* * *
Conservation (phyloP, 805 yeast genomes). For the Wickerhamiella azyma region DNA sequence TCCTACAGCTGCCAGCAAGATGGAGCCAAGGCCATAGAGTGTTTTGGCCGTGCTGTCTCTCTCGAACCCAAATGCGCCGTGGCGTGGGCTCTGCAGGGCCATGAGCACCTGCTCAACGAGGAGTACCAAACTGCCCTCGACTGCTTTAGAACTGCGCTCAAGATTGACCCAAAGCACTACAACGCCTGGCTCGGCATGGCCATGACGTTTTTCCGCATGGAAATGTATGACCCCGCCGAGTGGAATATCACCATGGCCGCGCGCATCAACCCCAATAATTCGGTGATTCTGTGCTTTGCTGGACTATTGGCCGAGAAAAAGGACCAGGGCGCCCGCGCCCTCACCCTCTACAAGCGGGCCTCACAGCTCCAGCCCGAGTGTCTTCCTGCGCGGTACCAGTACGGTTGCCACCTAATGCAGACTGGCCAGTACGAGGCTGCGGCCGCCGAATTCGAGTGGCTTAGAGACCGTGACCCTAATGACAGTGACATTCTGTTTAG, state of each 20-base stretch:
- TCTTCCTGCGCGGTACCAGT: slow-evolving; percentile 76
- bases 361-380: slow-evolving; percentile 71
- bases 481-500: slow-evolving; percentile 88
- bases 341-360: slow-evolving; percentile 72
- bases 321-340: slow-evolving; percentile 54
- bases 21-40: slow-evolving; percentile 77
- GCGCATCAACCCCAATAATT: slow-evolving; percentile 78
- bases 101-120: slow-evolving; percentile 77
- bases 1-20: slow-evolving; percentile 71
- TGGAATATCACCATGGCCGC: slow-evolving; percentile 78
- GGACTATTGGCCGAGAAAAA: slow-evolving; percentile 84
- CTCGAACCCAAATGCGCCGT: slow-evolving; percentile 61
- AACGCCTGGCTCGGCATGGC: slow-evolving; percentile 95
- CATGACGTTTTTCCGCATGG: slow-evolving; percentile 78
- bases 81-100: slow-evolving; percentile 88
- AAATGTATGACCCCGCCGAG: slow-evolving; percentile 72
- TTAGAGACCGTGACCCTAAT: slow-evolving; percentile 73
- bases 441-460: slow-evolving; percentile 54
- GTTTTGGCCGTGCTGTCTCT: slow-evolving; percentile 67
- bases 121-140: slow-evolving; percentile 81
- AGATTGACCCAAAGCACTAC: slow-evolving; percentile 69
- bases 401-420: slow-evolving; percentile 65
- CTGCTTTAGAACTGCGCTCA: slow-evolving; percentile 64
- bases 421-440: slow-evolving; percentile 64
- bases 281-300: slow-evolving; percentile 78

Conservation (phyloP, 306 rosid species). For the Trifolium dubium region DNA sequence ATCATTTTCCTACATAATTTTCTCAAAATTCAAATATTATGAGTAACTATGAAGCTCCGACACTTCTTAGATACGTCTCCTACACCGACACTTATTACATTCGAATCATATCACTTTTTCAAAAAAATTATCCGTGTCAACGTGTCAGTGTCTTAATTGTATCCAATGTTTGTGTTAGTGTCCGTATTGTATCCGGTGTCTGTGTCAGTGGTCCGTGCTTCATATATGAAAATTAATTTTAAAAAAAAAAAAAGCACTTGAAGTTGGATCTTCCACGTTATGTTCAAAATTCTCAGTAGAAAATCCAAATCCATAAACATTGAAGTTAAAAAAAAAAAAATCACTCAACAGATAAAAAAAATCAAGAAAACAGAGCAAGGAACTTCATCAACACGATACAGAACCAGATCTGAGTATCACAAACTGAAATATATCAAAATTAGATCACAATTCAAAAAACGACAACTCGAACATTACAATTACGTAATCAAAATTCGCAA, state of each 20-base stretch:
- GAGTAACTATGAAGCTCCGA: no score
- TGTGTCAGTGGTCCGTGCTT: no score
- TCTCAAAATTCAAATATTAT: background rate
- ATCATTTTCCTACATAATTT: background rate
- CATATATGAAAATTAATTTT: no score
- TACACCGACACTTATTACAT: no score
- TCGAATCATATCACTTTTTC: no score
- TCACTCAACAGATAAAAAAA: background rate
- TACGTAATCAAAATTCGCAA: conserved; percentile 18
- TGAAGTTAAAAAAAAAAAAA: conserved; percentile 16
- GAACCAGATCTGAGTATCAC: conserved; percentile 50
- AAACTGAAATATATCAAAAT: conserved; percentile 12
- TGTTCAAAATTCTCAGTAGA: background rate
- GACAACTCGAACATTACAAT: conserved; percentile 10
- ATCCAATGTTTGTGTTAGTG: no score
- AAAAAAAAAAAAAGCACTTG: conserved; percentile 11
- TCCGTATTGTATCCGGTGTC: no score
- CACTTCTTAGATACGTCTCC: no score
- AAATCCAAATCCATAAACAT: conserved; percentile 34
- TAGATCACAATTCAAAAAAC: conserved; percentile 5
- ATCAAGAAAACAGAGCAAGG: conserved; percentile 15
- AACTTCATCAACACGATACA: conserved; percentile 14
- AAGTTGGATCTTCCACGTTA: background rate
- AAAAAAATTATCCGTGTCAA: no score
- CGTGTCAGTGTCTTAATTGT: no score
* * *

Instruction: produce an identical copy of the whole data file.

Conservation (phyloP, 805 yeast genomes). For the Wickerhamiella azyma region DNA sequence TCCTACAGCTGCCAGCAAGATGGAGCCAAGGCCATAGAGTGTTTTGGCCGTGCTGTCTCTCTCGAACCCAAATGCGCCGTGGCGTGGGCTCTGCAGGGCCATGAGCACCTGCTCAACGAGGAGTACCAAACTGCCCTCGACTGCTTTAGAACTGCGCTCAAGATTGACCCAAAGCACTACAACGCCTGGCTCGGCATGGCCATGACGTTTTTCCGCATGGAAATGTATGACCCCGCCGAGTGGAATATCACCATGGCCGCGCGCATCAACCCCAATAATTCGGTGATTCTGTGCTTTGCTGGACTATTGGCCGAGAAAAAGGACCAGGGCGCCCGCGCCCTCACCCTCTACAAGCGGGCCTCACAGCTCCAGCCCGAGTGTCTTCCTGCGCGGTACCAGTACGGTTGCCACCTAATGCAGACTGGCCAGTACGAGGCTGCGGCCGCCGAATTCGAGTGGCTTAGAGACCGTGACCCTAATGACAGTGACATTCTGTTTAG, state of each 20-base stretch:
- TCTTCCTGCGCGGTACCAGT: slow-evolving; percentile 76
- bases 361-380: slow-evolving; percentile 71
- bases 481-500: slow-evolving; percentile 88
- bases 341-360: slow-evolving; percentile 72
- bases 321-340: slow-evolving; percentile 54
- bases 21-40: slow-evolving; percentile 77
- GCGCATCAACCCCAATAATT: slow-evolving; percentile 78
- bases 101-120: slow-evolving; percentile 77
- bases 1-20: slow-evolving; percentile 71
- TGGAATATCACCATGGCCGC: slow-evolving; percentile 78
- GGACTATTGGCCGAGAAAAA: slow-evolving; percentile 84
- CTCGAACCCAAATGCGCCGT: slow-evolving; percentile 61
- AACGCCTGGCTCGGCATGGC: slow-evolving; percentile 95
- CATGACGTTTTTCCGCATGG: slow-evolving; percentile 78
- bases 81-100: slow-evolving; percentile 88
- AAATGTATGACCCCGCCGAG: slow-evolving; percentile 72
- TTAGAGACCGTGACCCTAAT: slow-evolving; percentile 73
- bases 441-460: slow-evolving; percentile 54
- GTTTTGGCCGTGCTGTCTCT: slow-evolving; percentile 67
- bases 121-140: slow-evolving; percentile 81
- AGATTGACCCAAAGCACTAC: slow-evolving; percentile 69
- bases 401-420: slow-evolving; percentile 65
- CTGCTTTAGAACTGCGCTCA: slow-evolving; percentile 64
- bases 421-440: slow-evolving; percentile 64
- bases 281-300: slow-evolving; percentile 78

Conservation (phyloP, 306 rosid species). For the Trifolium dubium region DNA sequence ATCATTTTCCTACATAATTTTCTCAAAATTCAAATATTATGAGTAACTATGAAGCTCCGACACTTCTTAGATACGTCTCCTACACCGACACTTATTACATTCGAATCATATCACTTTTTCAAAAAAATTATCCGTGTCAACGTGTCAGTGTCTTAATTGTATCCAATGTTTGTGTTAGTGTCCGTATTGTATCCGGTGTCTGTGTCAGTGGTCCGTGCTTCATATATGAAAATTAATTTTAAAAAAAAAAAAAGCACTTGAAGTTGGATCTTCCACGTTATGTTCAAAATTCTCAGTAGAAAATCCAAATCCATAAACATTGAAGTTAAAAAAAAAAAAATCACTCAACAGATAAAAAAAATCAAGAAAACAGAGCAAGGAACTTCATCAACACGATACAGAACCAGATCTGAGTATCACAAACTGAAATATATCAAAATTAGATCACAATTCAAAAAACGACAACTCGAACATTACAATTACGTAATCAAAATTCGCAA, state of each 20-base stretch:
- GAGTAACTATGAAGCTCCGA: no score
- TGTGTCAGTGGTCCGTGCTT: no score
- TCTCAAAATTCAAATATTAT: background rate
- ATCATTTTCCTACATAATTT: background rate
- CATATATGAAAATTAATTTT: no score
- TACACCGACACTTATTACAT: no score
- TCGAATCATATCACTTTTTC: no score
- TCACTCAACAGATAAAAAAA: background rate
- TACGTAATCAAAATTCGCAA: conserved; percentile 18
- TGAAGTTAAAAAAAAAAAAA: conserved; percentile 16
- GAACCAGATCTGAGTATCAC: conserved; percentile 50
- AAACTGAAATATATCAAAAT: conserved; percentile 12
- TGTTCAAAATTCTCAGTAGA: background rate
- GACAACTCGAACATTACAAT: conserved; percentile 10
- ATCCAATGTTTGTGTTAGTG: no score
- AAAAAAAAAAAAAGCACTTG: conserved; percentile 11
- TCCGTATTGTATCCGGTGTC: no score
- CACTTCTTAGATACGTCTCC: no score
- AAATCCAAATCCATAAACAT: conserved; percentile 34
- TAGATCACAATTCAAAAAAC: conserved; percentile 5
- ATCAAGAAAACAGAGCAAGG: conserved; percentile 15
- AACTTCATCAACACGATACA: conserved; percentile 14
- AAGTTGGATCTTCCACGTTA: background rate
- AAAAAAATTATCCGTGTCAA: no score
- CGTGTCAGTGTCTTAATTGT: no score